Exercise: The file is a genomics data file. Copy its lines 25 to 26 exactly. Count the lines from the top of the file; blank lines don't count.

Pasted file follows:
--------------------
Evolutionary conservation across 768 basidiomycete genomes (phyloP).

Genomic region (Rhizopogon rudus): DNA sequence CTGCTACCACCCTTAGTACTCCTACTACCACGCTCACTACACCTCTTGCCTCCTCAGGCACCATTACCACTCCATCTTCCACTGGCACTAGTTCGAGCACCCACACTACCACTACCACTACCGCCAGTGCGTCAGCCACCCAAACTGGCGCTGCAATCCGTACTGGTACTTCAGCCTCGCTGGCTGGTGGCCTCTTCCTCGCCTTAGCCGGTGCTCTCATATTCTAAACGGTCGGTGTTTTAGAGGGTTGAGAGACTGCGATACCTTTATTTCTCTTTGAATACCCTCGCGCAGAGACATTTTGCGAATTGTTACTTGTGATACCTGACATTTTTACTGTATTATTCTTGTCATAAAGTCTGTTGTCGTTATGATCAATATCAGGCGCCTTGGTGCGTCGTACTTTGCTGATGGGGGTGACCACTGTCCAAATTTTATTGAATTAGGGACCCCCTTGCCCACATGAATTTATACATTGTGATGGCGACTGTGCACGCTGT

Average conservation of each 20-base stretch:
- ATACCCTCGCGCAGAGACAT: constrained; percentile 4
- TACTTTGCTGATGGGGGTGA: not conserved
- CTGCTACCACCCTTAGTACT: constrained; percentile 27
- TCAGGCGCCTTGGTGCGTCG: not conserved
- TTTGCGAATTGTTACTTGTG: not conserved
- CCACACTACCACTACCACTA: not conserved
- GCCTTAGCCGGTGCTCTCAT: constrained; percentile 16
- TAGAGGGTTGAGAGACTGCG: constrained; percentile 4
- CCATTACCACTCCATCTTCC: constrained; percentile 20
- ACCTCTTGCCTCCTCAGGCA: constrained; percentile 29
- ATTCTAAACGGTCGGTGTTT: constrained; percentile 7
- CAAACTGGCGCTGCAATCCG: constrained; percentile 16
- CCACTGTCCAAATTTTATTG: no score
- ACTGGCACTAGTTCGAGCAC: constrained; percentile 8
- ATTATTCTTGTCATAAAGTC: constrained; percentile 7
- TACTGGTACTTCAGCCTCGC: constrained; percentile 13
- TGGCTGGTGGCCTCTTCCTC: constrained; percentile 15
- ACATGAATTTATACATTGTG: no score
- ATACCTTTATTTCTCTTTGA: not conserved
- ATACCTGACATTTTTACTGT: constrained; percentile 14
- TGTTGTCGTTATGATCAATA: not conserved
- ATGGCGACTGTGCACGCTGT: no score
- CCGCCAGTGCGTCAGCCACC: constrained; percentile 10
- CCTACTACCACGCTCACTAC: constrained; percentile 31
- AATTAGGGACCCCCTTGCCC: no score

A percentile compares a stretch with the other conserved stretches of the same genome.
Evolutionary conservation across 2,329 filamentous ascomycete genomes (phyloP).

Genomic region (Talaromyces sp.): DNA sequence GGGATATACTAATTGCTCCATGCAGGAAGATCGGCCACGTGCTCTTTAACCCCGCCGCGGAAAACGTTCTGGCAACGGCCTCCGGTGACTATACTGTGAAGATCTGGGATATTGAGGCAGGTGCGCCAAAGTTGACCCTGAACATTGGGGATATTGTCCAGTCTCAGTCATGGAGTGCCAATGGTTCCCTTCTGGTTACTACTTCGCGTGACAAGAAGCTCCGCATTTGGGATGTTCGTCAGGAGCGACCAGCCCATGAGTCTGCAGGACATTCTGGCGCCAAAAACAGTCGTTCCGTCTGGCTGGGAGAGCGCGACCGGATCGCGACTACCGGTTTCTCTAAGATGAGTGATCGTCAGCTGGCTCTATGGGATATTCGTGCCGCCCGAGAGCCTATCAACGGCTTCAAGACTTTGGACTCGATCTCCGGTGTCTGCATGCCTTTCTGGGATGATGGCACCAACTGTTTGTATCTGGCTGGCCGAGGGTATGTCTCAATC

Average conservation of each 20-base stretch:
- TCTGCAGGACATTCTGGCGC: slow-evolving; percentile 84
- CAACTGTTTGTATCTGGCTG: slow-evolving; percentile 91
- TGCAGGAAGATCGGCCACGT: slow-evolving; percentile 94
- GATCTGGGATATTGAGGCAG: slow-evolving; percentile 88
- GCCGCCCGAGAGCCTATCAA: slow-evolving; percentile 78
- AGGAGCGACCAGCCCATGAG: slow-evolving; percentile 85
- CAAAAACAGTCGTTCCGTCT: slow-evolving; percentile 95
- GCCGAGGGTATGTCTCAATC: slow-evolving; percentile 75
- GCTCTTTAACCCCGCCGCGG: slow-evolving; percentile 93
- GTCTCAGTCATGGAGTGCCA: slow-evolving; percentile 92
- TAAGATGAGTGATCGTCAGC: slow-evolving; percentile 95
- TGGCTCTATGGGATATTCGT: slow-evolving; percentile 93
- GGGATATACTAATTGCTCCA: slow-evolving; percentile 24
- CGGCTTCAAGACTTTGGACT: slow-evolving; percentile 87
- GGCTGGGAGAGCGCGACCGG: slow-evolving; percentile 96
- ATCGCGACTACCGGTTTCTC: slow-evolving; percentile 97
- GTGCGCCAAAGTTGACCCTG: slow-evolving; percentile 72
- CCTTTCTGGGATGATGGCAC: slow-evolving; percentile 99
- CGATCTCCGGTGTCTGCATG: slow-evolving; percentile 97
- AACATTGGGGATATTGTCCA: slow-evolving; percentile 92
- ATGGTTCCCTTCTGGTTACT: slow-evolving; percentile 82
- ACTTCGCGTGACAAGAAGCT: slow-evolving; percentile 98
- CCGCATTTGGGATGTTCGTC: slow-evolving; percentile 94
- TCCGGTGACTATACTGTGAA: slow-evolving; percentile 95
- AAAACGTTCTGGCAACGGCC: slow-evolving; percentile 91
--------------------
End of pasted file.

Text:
- ATGGCGACTGTGCACGCTGT: no score
- CCGCCAGTGCGTCAGCCACC: constrained; percentile 10